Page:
On Tuesday we went to Dresden, as that was the one full day we had when Mike wasn’t at the conference. Our first stop was VW’s Glaserne Manufaktur, where they make their high-end car the Phaeton. It’s a VW limo, made almost completely by hand (there are only a couple of robots) in a factory line that you can tour. The line wasn’t running when we were there – it’s only 1 shift a day, so we were able to see most of the factory. They assemble 30 cars a day there, and they are all made to order. If you order one, you get a private tour and can be present for the baptism (when the car gets its VIN) and the wedding (when the engine is put in). The electronic wiring weighs 90 kilos. The tour was interesting but all in German so Mike didn’t get everything out of it. We needed advance reservations for English. At the end, there was a demo Phaeton so we got to try out all the fancy features, including seat massages and a trunk that opened with the press of a button. The car is too heavy for a spare tire, so the spare is full sized. Pretty fancy.

Afterwards, we wandered around town. We basically walked the tour in our Lonely Planet, past the old and new markets, Rathaus, Frauenkirche, river bank, and Zwinger palace. Much of downtown is post WWII construction, as the downtown was leveled with firebombing. When I was last there, the Frauenkirche, the main protestant church that was built as a foil for the Catholic Hofkirche (the rulers were Catholic even though Saxony was overwhelmingly protestant), was deliberately left a ruin as a war memorial. It’s since been rebuilt and has a beautiful interior. They put most of the stones back in their original positions, an amazing accomplishment. We wanted to climb to the top, but children under 6 aren’t allowed. We could have gone up the Rathaus tower or a tower at the Palace, but ran out of time.

One of my favorite spots was the raised promenade by the river. It is just behind the Frauenkirche and Residenz, right at the city center, and on top of what’s left of Dresden’s original bastion. The river there is full of tour/cruise boats.

By 11:30 we were dragging hard and Maeve was fussy, so we went to lunch at the main veggie restaurant in Dresden called BrennNessel, which was a 10 minute walk outside the city center past the back side of the palace garden. It was in a quarter that was outside the original city gates and had been used for pasturage, and later for institutional buildings such as hospitals and orphanages. The food was excellent. We got a stinging nettle soup, which was a little weird, and a gnocchi with pears and blueberries (yummy) and potatoes with lentils and tofu (yummy). After lunch we all felt better and went back to wander a bit more through town. We just walked through the courtyard of the Zwinger, which was a pleasure palace for the rulers of Saxony and now houses several museums. Some of the museums would have been nice, but since we only had one day we’d decided to just get the overview and look around without doing any museums. Maeve liked the palace entrance as it went over a moat that had big koi, which she correctly labeled over and over as “peces.” The entrance was called the crown tower, as it was topped by a gilded crown. Next stop was a huge ceramic mural of all the Saxon kings on horseback. It was originally pained, but had been redone in Meissen ceramic tiles, and covered the back of a building for a whole city block. It was neat.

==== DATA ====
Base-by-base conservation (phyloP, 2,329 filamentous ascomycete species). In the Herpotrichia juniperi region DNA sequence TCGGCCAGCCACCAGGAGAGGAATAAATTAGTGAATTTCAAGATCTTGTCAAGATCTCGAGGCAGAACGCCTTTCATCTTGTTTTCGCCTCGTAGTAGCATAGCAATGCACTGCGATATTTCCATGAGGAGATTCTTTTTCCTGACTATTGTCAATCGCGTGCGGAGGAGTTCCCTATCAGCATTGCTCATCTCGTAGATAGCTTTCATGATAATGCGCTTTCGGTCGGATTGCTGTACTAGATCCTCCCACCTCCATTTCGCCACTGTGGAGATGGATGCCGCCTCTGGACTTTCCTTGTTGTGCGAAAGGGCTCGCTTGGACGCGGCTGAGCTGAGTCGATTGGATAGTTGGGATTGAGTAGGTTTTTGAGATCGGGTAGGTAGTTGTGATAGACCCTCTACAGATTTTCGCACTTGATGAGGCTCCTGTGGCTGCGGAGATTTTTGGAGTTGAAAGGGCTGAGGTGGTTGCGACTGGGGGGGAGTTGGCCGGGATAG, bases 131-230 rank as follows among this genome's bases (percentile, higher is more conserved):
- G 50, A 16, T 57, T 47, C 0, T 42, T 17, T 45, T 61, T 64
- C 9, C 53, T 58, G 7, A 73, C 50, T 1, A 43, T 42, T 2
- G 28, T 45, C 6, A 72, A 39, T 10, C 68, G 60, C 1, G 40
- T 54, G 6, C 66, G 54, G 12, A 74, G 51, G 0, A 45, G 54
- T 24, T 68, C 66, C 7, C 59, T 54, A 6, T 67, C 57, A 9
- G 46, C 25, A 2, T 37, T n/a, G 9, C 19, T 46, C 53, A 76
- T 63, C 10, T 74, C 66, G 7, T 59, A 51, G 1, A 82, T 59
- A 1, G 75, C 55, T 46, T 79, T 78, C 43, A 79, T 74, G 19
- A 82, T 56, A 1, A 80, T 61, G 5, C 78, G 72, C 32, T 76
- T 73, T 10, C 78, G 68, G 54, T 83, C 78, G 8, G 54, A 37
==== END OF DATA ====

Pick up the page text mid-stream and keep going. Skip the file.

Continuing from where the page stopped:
By that time, I was getting a little worried about making our train back and we started back to the train station. Then we realized that we had plenty of time to walk to the train station in Neustadt, on the other side of the river. We could pick our train up there as well, and then we’d see a new part of the city. So we turned around and walked over the Augustusbruke and down the main drag of Neustadt. It was pretty much all post-war buildings and a major shopping area, but there was a nice gilded statue of Augustus the Strong once you got over the river. There were also several fountains with water that Maeve liked playing in since her shoes are waterproof and the day was warm. We made our train with plenty of time – we could have wandered a bit more but I didn’t want to miss it.